Dylan Mulvaney's agents over at CAA are working hard for their money. Dylan has so many paid promotions that it's hard even to keep track. Dylan shared their skincare routine, a paid partnership with Ole Henriksen who even flew Dylan to Denmark. Then Dylan scored a paid partnership with Bud Light, who even sent them a celebratory beer can with Dylan's face on it. Dylan made several posts about the beer, even having a bubble-bath dancing to the "hold" music, just like in the super bowl ad with Miles teller and his wife.
In another post Dylan claims to not know what "march madness" really means because Dylan doesn't know anything about sports. This is supposedly meant to be funny.
Mulvaney is best known for daily videos each of which begins with Dylan declaring what day it is of "being a girl". Mulvany is a trans-identifying adult male who acted on Broadway before starting the TikTok account in 2020 during the early days of the pandemic which now has millions of followers and is the reason for their influencer stardom.
As soon as those posts went live, a backlash ensued. And the backlash itself was reported in numerous outlets. Yahoo news ran with the opinionated headline "Fragile Transphobes Freak Out Over Dylan Mulvaney Drinking Bud Light" while CBS news said "Bud Light partnership with trans TikTok star Dylan Mulvaney prompts conservative backlash". The backlash was all over social media, with Kid Rock shooting cans of Bud Light while yelling obscenities. Anheuser-Busch defended its decision to enlist trans activist and influencer Dylan Mulvaney as a Bud Light brand influencer.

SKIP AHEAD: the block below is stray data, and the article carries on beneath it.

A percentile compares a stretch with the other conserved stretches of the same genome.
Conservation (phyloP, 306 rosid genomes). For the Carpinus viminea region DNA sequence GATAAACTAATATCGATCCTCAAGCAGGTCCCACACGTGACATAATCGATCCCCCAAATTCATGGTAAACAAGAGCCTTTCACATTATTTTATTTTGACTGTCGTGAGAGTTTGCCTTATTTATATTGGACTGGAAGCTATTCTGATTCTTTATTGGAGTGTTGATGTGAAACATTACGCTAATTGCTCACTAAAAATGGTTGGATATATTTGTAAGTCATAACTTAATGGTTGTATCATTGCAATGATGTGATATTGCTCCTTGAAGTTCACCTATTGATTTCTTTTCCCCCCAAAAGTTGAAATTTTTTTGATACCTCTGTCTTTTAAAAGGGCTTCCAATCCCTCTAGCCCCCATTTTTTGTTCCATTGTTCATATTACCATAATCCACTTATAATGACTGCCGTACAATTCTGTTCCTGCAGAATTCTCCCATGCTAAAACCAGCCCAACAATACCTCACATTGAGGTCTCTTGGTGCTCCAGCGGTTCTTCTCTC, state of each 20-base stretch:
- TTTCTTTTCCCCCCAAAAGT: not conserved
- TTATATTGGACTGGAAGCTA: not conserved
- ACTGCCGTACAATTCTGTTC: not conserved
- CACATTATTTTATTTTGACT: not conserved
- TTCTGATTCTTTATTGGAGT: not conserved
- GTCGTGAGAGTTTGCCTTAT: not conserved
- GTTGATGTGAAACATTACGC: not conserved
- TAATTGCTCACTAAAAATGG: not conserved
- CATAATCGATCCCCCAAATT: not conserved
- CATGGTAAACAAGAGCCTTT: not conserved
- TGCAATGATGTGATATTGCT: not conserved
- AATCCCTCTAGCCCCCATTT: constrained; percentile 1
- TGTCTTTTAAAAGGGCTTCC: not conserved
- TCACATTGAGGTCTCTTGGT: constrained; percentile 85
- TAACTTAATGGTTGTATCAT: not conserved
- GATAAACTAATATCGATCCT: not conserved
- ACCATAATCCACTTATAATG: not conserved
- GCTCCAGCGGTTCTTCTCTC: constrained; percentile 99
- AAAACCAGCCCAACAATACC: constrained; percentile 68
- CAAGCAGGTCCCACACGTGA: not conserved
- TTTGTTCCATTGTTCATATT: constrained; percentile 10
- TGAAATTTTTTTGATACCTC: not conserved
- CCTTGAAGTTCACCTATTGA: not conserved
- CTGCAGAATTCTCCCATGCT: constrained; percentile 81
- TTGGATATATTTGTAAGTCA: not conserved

“Anheuser-Busch works with hundreds of influencers across our brands as one of many ways to authentically connect with audiences across various demographics and passion points,” a spokesperson for the company told Fox News.
“From time to time, we produce unique commemorative cans for fans and for brand influencers, like Dylan Mulvaney. This commemorative can was a gift to celebrate a personal milestone and is not for sale to the general public.”
As soon as the buzz around the beer promotion was petering out, Dylan showed off another paid promotion, with Nike women. Maureen Callahan in The Daily Mail wrote an opinion piece on this, and said:
"Nike’s decision to hire trans influencer Dylan Mulvaney to advertise sports bras for women is an insult to biological women everywhere — and especially biological female athletes, who are fighting for their own hard-won space at elite and professional levels."
Amelia Strickler also penned an op-ed: Trans TikTok star Dylan Mulvaney's offensive parody makes a total mockery of female athletes like me
For many years, I had two jobs to support my shot putting career. Recently I found a private sponsor through my athletics club Thames Valley Harriers, which enables me to keep competing.
But most female athletes don’t have that advantage. Women get 1 per cent of all sports sponsorship money – and yet to see Nike willing to shell out however many thousands it is to Mulvaney – who, remember, has not fully ‘transitioned’ to female – is utterly demoralising.
Nike likes to harp on about how it champions women: last year it announced an ‘Athletes Think Tank’ to help ‘serve today’s women athletes’, while a 2021 campaign praised mums for being ‘the toughest athletes’.